Moon-landing astronaut explores Grand Cayman’s reefs
From the surface of the moon to the depths of the ocean, Buzz Aldrin’s passion for exploration knows no boundaries.
The astronaut, part of the first successful mission to the moon, swapped his space suit for SCUBA gear to explore some of Grand Cayman’s most popular dive sites last week.
The 83-year-old told the Compass the Cayman Islands was among his favourite places in the world to dive.
Aldrin, who describes the sensation of SCUBA diving as the closest thing to moon-walking that he has experienced on Earth, has been diving since the 1950s. His first experience of the underwater world involved breathing through a rubber hose while holding a rock to keep him below the surface.
Since then the technology has advanced to the degree that some of the equipment involved in technical diving is as complex as the technology he and Neil Armstrong used to breathe on the moon in 1969.
The Apollo 11 astronauts famously took a ‘giant leap for mankind’ when they stepped on to the moon’s surface.
Aldrin took a more gentle leap from the back of the DiveTech boat and into the clear blue waters off Grand Cayman to explore the wreck of the USS Kittiwake. The sunken naval vessel also has links to the space programme, having been used to recover the Space Shuttle Challenger’s black box after the disaster in 1986.
Aldrin was in Grand Cayman with a group of divers who had bid for the chance to join him on the trip as part of a charity auction to raise funds for the Astronauts Scholarship Foundation. The two-day trip also involved jet-skiing and snorkelling and a chance to chat to the astronaut.
Aldrin has been a regular visitor to the Cayman Islands since becoming the second man to set foot on the moon.
He said: “I was a member of a dive group that first came here in 1970 and I have been coming here fairly regularly since then. I’ve been to Cayman Brac, Little Cayman; I’ve dived several times at the Bloody Bay Wall.” Armstrong’s ‘giant leap’ speech as he touched down on the moon’s surface has gone down in history. Less well remembered, but perhaps more evocative, were Aldrin’s first words as he described the scene before him, “..beautiful, beautiful, magnificent desolation.”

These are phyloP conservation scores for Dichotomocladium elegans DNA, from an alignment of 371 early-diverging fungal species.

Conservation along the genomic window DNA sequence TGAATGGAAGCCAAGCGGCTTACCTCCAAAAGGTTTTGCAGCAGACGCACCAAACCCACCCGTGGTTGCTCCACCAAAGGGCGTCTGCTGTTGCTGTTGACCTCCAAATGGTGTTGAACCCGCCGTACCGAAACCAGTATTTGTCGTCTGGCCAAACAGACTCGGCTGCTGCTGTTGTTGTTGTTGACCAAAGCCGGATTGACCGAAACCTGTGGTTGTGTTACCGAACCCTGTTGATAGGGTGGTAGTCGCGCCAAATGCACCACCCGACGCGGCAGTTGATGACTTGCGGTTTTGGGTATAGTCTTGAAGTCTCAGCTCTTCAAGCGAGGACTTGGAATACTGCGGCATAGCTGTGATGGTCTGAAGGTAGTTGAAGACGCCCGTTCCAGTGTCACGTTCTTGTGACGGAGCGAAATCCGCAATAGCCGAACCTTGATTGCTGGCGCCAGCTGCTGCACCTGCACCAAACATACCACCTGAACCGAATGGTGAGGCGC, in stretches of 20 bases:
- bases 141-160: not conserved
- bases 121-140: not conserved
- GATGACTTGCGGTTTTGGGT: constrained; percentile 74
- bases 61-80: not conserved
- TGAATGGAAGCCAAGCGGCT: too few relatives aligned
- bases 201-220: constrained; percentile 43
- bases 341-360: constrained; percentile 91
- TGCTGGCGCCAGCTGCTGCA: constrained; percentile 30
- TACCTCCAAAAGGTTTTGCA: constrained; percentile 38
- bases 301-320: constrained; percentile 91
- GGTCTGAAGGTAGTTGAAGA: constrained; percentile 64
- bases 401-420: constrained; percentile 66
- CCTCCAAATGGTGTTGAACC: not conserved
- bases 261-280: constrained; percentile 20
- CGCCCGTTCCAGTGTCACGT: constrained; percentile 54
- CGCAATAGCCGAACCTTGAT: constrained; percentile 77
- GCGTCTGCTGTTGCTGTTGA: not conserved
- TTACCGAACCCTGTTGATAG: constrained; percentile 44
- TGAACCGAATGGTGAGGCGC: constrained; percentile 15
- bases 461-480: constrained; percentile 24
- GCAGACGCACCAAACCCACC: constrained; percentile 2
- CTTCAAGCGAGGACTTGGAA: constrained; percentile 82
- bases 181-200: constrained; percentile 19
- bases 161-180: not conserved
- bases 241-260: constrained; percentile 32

His love of SCUBA diving could perhaps be seen as an attempt to rediscover that “magnificent desolation” on earth.
He has dived all over the world, from Hawaii and the Marshall Islands to Egypt and Thailand, and he rates the Cayman Islands, and in particular the Bloody Bay Wall, as among his favourite sites.
Aldrin completed his first proper SCUBA dive in Tripoli, Libya, during gunnery training with the air force in 1957.
He said: “Before that I had just played around with a snorkel and mask and tried to breathe at depth through a rubber hose, while carrying a rock to hold me down. I didn’t know much physics at the time, but I quickly found out you can’t get very far like that.”
Once he got into proper SCUBA diving his passion for the sport increased and he had tried to convince NASA to make it part of the training for astronauts.
“I had seven-eight years experience diving when the programme was having difficulty with outside space walking. I suggested training astronauts underwater.”
Despite initial protests, underwater training became part of the training regime for the 1966 Gemini 12 mission, which Aldrin was part of, and is now standard training for space-walking astronauts.
Buzz Aldrin factfile
Part of the first successful mission to the moon aboard the Apollo 11 spacecraft and the pilot of the lunar module, which touched down on the moon’s surface.
Second man to set foot on the moon, he is the helmeted astronaut photographed with the US flag in the iconic moon-landing shots.
Described the scene with the famous words: “beautiful, beautiful, magnificent desolation.”
Was part of the previous Gemini 12 space mission in 1966, where he spent more than five hours “spacewalking” outside the vehicle.
Retired from NASA in 1971 having logged nearly 300 hours in space.
Prior to joining NASA he was a pilot in the US Air Force and flew 66 combat missions in F-86 aircraft on duty in Korea.
Since the moon landings, he has become a familiar figure in popular culture and was the inspiration for Toy Story character Buzz Lightyear.
He has written six books about his experiences including his 2010 autobiography Magnificent Desolation.
Believes “space tourism” – taking civilians into space – should be a big part of future space programmes.
Aldrin describes the sensation of SCUBA diving as the closest thing to moon-walking that he has experienced on Earth.